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What are Free Trade Zones in China?

by | August 3, 2016

What are Free Trade Zones in China?

by | August 3, 2016

Lately, 1421 Consulting group has provided quite some information with regards to WFOE registration. A frequently asked question is where to register your entity in China. A lot of organizations are interested in the Free Trade Zones (FTZ), the Special Economic Zones (SEZ). They want to know the differences between these areas and the ‘normal’ Mainland China ground in general. This article focuses on Free Trade zones in China. In the second article, 1421 will elaborate on the Special Economic Zones in China.

What are Free Trade Zones?

The first modern free-trade zone was established at Shannon airport in Ireland. Founded in 1959, The FTZ attracted little attention from the outside world. Nowadays, due of a combination of tax-and-tariff incentives, streamlined customs and less regulation, everyone seems an admirer of ‘special economic zones’ (SEZ).

Free trade zones in China are a specific class of special economic zones; an area where goods may be landed, handled, manufactured and re-exported without intervention of the customs authority. China’s first Free Trade Zone opened in Shanghai in 2013 and was seen as a milestone in doing business in China. It replaced the previous “low-cost land policy” of the more traditional industrial zones and is used to try and explore policies for modernizing Chinese businesses. The FTZ should be seen as a blueprint of further reform throughout China. Unlike other types of SEZs, free-trade zones can experiment with financial models and attract investment. Free-trade zones are organized in areas with many geographical advantages for trade e.g. major seaports and international airports. After the opening in Shanghai, several other FTZ’s have been initiated in April 2015: Tianjin, Guangdong and Fujian. Each of the locations were not chosen randomly, but serve a specific purpose. These purposes will be elaborated upon below.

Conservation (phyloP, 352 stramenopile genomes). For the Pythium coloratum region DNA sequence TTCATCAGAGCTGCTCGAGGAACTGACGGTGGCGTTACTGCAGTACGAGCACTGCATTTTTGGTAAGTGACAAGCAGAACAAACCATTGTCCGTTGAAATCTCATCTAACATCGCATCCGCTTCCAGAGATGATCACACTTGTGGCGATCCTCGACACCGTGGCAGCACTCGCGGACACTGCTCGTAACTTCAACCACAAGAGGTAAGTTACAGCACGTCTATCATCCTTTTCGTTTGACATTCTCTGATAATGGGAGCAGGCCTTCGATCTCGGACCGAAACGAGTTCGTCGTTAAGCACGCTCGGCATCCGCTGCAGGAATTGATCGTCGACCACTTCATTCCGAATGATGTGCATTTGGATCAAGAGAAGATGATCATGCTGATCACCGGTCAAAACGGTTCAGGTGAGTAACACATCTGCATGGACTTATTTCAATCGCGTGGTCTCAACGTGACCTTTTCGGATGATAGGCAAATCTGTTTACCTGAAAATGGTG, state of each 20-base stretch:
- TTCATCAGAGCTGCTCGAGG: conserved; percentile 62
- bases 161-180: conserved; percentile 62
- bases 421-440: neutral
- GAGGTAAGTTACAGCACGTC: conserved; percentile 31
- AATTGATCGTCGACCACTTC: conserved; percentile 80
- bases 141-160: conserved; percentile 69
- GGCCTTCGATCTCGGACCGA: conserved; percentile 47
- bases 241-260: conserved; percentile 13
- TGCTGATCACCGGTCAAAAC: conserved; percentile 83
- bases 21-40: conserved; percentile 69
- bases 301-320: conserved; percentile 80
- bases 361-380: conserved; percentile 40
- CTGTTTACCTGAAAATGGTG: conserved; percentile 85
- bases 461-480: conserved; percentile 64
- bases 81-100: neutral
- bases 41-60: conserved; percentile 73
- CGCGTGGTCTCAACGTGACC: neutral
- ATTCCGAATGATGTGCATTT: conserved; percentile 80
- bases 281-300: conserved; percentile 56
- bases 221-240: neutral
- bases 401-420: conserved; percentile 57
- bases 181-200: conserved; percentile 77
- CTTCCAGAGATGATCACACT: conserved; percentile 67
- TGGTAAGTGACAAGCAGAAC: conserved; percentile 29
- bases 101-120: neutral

Even though every FTZ has subsections, this article will only focus on the overarching areas. Specifically, this section will elaborate on each Free Trade Zone and will summarize the benefits. Please note that the indicated focus areas are merely indications; any investments are welcome in the FTZ’s.

Benefits of a Free Trade Zone

This section will provide a shortlist of concrete benefits why foreign entities should register in a FTZ. Even though not all benefits have proven to be significant, they are still listed:

  1. Choosing a virtual office instead of a real one;
  2. Procedures registering in a FTZ are much quicker and easier;
  3. Less – or no – (import/export) taxes;
  4. Easier conversion from RMB to foreign currencies;
  5. Special customs monitoring system:
    • Detailed customs clearance is only needed in a later stage;
    • Faster custom clearances of goods;
  6. No import tax when imported into the FTZ;
  7. Bonded warehouses;
  8. Broadening of investment horizons.

Shanghai

Shanghai, in August 2013, was the first city to be given the opportunity to trial a free trade zone; with fewer restrictions it was hoped that it would bring more foreign investment into China and take the focus away from Hong Kong, where the government has less control.

Focus: international trade, financial services.

Tianjin